Plasma Concentration of Oxycodone and Pain during Hemodialysis in a Patient with CancerSatoshi Murakami1, Mizuki Herai2, Satoshi Suzuki 3, Takayuki Fujii3, Hiroaki Tanaka3, Mizuki Shinozaki3, Hideya Kokubun4, Toru Akagi5, Yasuhito Uezono6,7, Yuko Murakami-Ando8, Seiji Shiraishi6,9, Motohiro Matoba10*
- *Corresponding Author:
- Motohiro Matoba, M.D., PhD
Department of Palliative Care
Japanese Red Cross Medical Center
4-1-22 Hiroo, Shibuya-ku
Tokyo 150-8935, Japan
E-mail: [email protected]
Received date: Feb 15, 2016; Accepted date: Mar 09, 2016; Published date: Mar 12, 2016
Citation: Murakami S, Herai M, Suzuki S, Fujii T, Tanaka H, et al. (2016) Plasma Concentration of Oxycodone and Pain during Hemodialysis in a Patient with Cancer. J Palliat Care Med 6:252. doi:10.4172/2165-7386.1000252
Copyright: © 2016 Murakami S, et al. This is an open-access article distributed under the terms of the Creative Commons Attribution License, which permits unrestricted use, distribution, and reproduction in any medium, provided the original author and source are credited.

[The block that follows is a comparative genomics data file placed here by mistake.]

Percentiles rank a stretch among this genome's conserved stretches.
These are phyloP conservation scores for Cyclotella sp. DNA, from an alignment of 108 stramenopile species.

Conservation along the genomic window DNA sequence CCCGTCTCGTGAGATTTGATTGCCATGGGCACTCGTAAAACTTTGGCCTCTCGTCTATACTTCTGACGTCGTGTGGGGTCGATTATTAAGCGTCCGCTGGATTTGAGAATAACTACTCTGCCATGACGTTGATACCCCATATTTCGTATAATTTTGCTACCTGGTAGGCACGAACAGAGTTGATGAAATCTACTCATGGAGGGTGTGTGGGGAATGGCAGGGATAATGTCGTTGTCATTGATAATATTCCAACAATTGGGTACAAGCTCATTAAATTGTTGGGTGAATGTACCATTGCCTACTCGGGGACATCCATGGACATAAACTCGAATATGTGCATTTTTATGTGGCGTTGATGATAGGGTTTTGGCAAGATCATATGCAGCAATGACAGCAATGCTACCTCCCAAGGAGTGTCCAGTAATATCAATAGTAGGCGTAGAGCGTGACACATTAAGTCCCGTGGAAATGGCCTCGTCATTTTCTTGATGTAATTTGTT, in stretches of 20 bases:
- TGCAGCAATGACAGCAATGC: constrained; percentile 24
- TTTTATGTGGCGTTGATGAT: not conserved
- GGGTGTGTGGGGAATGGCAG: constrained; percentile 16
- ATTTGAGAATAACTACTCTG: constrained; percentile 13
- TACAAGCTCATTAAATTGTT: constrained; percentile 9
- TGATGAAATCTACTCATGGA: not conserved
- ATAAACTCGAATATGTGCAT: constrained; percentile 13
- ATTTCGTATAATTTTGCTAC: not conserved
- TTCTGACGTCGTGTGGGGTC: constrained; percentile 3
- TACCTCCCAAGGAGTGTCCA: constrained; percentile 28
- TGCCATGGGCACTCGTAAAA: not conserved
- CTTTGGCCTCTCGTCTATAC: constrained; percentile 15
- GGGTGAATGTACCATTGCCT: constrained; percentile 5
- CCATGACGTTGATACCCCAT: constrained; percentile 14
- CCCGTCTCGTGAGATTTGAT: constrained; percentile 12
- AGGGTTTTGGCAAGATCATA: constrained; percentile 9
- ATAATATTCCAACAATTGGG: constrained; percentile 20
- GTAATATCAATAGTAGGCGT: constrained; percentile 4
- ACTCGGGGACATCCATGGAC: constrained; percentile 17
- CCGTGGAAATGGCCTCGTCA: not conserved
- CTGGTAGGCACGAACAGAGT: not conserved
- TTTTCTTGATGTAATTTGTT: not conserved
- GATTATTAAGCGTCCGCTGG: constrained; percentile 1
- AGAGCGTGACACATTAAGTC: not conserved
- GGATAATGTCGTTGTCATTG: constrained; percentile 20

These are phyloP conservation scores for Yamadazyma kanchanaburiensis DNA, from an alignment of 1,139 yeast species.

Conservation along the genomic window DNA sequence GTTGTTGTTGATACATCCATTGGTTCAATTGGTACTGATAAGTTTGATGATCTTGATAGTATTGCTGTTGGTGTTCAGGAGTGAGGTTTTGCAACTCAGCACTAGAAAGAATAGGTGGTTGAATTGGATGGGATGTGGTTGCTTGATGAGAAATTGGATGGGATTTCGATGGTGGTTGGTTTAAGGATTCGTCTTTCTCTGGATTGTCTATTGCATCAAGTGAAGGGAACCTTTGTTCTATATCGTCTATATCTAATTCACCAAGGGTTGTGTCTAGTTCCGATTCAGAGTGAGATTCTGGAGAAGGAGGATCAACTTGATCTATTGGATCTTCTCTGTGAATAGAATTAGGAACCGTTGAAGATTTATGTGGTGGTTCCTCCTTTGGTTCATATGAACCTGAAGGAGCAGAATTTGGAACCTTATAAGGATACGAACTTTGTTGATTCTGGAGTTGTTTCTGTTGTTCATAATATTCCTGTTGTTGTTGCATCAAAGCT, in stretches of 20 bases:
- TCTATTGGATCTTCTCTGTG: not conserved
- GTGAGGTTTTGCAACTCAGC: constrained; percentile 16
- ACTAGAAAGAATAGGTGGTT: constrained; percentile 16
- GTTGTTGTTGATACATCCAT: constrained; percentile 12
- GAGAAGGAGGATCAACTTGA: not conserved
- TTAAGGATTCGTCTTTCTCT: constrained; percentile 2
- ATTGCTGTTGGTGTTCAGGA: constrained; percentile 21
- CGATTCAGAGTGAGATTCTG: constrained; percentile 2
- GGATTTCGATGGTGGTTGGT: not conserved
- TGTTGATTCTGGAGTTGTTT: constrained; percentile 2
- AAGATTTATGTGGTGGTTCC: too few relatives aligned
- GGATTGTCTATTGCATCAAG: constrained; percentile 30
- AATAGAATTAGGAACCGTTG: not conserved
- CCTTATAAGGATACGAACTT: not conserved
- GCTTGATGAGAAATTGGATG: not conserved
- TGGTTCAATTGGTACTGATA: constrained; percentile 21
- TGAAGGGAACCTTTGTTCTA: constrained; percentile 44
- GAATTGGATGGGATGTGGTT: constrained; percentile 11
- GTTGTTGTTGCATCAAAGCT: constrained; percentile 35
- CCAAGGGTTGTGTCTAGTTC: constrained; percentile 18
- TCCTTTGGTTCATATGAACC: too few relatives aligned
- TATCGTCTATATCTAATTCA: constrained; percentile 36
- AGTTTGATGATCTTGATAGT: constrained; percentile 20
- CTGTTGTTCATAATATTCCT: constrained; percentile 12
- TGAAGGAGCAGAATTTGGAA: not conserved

Pain is one of the most common problems in palliative medicine, and opioid therapy should be used adequately. Clinically, many cancer patients with severe renal dysfunction receive opioids for pain control. However, the pharmacokinetics of opioids during hemodialysis are not completely understood. We investigated the time course of the plasma concentration of oxycodone and pain during hemodialysis in a 55-year-old man using oxycodone for cancer pain. The patient’s plasma concentration of oxycodone decreased during hemodialysis, and increased after it ended. Conversely, his pain increased after the beginning of hemodialysis, and improved after it was finished. Additionally, our results did not show a relationship between the plasma concentration of oxycodone and his pain. Breakthrough pain occurred several times during hemodialysis irrespective of the plasma concentration of oxycodone. The decrease in plasma oxycodone during hemodialysis appeared to be caused by the removal of oxycodone by hemodialysis, and the later increase after hemodialysis appeared to be related to the redistribution of oxycodone. On the other hand, breakthrough pain during hemodialysis may be caused by hemodialysis itself, rather than due to the decrease of the plasma concentration of oxycodone, given that no relationship between the plasma concentration of oxycodone and pain could be identified. When building a strategy of pain management during hemodialysis, both the possibilities of a decrease in the plasma concentration of oxycodone by hemodialysis and the increase of pain by hemodialysis itself should be considered.